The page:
Of poetry, dead white men, and all that Jazz

A few years ago, the writer Bruce Wexler rose, apparently from a drunken slumber and declared poetry dead. [Poetry is Dead. Does Anybody Really Care? Newsweek, May 5, 2003]. The reaction to Wexler’s heresy was swift and furious. His dignity was assaulted by a million fatwas issued by the self-identified worshippers of poetry, proving Wexler’s point – that poetry is the only art form where the population of those who write it overwhelms the population of those who actually consume it. I disagree with Wexler. Poetry is not dead. And I think a more careful reading of Wexler would strongly suggest that he would agree with me. I do agree with Wexler on one point. Anyone can write a bad poem. That is the beauty of its art. But first we have to agree on what constitutes a bad poem.

At one end of the spectrum, you have the purists who would dismiss any poem that does not meet established standards of literary expression, and then at the other end, you have those who say, to hell with rules. There ought to be a happy medium. So, who is a poet in today’s world? I propose that the poets who live on in our hearts and minds are those who have, using the tricks of the ancients, adapted their medium to effectively communicate the word.  This last point is extremely important. Poets are indeed priests. As buglers of joy and of doom, they have to fashion out crisp messages to the people in the language that the people understand. In Africa, today’s poets stand the risk of closing the barn door after the flight of doom, because they are too busy waxing their messages into the rigor mortis of what Chinweizu would call obscurantism.

Our poets and thinkers must seek to use their gifts to make a difference in our societies. Our poetry should offer perspectives that are rooted deep in the fragrance of the land of our ancestors. We go back to the earth when we are stressed; we look back to the past for succor, when our present condition does not carry us back to the warmth of our mother’s hearth. But there is a danger in imagining that this is reality. For the average consumer does not understand these details. The average reader does not understand why there must be a formula; why there must be a set way to write poetry. Who makes these decisions? One sees a lot of insightful critiques that echo the works of Western writers but one is constrained to ask” Why would Western values be necessarily relevant to the way we tell our stories, the way we sing our songs? Has anyone ever attempted to create our own rules of engagement using the robust body of work that is out there? And how do we know that Western writers like TS Eliot were thinking of us as they wove complex thoughts into elaborate structures that were obviously bound to their own ancestral lands?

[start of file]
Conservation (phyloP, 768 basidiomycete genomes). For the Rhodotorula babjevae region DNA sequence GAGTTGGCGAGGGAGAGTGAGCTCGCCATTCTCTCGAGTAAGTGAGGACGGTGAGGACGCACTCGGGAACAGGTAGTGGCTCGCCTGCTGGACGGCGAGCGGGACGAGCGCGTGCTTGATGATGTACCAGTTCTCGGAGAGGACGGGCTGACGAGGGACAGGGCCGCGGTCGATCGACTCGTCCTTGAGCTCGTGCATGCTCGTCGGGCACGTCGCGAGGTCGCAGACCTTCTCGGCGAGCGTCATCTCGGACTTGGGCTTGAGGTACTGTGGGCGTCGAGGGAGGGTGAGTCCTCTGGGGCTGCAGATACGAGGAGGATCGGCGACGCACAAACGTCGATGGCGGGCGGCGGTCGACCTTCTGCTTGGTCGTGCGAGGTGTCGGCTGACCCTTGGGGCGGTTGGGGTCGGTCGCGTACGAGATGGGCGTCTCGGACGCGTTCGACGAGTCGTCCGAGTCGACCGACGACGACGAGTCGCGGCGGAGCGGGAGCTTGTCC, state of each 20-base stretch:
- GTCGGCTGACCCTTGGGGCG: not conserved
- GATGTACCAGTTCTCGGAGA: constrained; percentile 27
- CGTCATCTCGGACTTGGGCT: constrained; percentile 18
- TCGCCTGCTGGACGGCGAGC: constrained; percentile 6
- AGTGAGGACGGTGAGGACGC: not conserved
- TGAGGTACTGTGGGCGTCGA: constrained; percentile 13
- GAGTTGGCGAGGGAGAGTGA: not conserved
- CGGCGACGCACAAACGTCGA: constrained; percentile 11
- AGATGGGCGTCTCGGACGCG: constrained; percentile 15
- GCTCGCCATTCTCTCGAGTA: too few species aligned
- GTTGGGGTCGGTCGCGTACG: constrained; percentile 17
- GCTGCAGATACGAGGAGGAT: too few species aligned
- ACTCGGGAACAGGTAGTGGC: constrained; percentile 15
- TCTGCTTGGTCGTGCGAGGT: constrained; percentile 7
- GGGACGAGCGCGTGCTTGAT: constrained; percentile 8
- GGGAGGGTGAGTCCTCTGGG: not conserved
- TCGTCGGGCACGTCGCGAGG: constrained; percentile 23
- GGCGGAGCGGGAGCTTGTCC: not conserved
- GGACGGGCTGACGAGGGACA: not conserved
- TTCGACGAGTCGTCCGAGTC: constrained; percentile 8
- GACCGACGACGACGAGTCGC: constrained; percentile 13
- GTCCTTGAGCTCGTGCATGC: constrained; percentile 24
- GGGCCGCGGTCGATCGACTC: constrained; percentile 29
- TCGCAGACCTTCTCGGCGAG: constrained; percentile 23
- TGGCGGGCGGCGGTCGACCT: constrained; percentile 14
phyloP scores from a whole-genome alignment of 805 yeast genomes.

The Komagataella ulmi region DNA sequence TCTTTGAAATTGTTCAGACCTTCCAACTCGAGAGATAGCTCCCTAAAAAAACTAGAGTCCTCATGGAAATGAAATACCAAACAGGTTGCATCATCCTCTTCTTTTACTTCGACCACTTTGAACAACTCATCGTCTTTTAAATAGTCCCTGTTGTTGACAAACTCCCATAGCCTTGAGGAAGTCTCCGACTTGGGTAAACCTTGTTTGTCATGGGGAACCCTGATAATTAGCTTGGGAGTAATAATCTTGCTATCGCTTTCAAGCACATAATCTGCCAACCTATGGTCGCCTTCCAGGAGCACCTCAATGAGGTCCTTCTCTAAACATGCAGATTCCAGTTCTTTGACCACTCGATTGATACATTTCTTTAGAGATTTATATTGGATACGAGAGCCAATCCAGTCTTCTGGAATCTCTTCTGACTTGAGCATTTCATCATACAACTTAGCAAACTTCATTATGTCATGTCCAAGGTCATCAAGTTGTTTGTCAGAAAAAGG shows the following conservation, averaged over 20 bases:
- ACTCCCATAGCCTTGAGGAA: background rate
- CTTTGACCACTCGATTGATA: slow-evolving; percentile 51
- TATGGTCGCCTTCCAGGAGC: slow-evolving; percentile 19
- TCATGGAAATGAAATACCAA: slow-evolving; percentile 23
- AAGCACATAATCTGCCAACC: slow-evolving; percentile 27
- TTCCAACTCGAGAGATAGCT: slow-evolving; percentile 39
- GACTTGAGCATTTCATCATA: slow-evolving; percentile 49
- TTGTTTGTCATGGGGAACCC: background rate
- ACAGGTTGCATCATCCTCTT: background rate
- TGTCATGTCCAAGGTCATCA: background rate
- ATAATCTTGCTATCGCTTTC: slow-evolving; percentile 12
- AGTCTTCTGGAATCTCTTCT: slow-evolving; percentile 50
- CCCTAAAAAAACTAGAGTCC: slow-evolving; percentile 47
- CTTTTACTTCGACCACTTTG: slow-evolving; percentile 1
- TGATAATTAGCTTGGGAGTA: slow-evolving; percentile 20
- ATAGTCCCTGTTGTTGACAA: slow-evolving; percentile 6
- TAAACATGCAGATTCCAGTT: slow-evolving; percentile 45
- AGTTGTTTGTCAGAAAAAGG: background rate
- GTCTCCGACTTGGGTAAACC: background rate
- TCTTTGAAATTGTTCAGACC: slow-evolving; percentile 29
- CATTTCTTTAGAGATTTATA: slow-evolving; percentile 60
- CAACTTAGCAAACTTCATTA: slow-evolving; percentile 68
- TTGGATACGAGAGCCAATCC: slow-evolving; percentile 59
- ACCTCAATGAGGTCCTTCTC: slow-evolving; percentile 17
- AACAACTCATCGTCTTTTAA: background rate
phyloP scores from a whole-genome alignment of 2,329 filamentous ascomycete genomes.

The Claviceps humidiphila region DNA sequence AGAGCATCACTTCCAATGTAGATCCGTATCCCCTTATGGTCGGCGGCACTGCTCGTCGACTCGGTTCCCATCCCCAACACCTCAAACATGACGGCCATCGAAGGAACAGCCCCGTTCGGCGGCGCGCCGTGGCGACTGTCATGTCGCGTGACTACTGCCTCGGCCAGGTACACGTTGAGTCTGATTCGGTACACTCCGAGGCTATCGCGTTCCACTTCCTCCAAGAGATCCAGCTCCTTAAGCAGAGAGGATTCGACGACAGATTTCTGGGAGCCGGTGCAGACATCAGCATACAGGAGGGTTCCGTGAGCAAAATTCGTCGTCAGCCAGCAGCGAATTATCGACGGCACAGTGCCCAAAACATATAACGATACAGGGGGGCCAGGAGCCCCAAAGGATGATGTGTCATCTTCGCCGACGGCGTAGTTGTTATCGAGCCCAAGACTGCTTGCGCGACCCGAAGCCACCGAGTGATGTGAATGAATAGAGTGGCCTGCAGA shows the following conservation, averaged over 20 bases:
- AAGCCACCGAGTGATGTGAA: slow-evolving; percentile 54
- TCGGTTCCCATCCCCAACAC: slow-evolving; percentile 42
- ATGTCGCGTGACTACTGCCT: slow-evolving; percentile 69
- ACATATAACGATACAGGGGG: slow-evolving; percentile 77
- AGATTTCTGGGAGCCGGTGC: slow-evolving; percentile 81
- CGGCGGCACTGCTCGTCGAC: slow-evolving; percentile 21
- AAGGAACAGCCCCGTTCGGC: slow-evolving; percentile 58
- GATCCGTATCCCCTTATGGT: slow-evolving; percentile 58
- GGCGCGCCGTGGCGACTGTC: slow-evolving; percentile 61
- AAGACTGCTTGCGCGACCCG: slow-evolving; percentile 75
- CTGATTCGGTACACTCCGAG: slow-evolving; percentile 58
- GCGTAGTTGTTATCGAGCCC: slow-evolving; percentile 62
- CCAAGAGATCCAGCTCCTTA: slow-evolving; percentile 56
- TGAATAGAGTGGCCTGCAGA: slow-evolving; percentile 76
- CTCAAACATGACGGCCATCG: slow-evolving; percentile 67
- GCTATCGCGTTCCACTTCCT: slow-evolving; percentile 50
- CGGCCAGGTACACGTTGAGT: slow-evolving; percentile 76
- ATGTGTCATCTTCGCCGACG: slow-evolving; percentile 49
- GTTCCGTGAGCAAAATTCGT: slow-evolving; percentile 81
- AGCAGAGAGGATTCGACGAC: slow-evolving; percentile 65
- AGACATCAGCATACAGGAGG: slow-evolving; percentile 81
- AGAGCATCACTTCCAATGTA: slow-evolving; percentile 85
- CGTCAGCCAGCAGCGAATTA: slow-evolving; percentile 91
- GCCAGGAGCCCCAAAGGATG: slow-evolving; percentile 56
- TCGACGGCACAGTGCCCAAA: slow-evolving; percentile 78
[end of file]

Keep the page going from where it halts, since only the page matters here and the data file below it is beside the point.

We are back to divining the difference between poetry and unadulterated drivel. I propose that the consumer is the ultimate arbiter of what is good poetry and what is painful to the eyes. But I miss the haunting lyricism and imagery of poets like the late great Okogbule Wonodi. Hear him sing to me:

But we have poured more wine
than the gods can drink
more than the soil can drink
and have become outcasts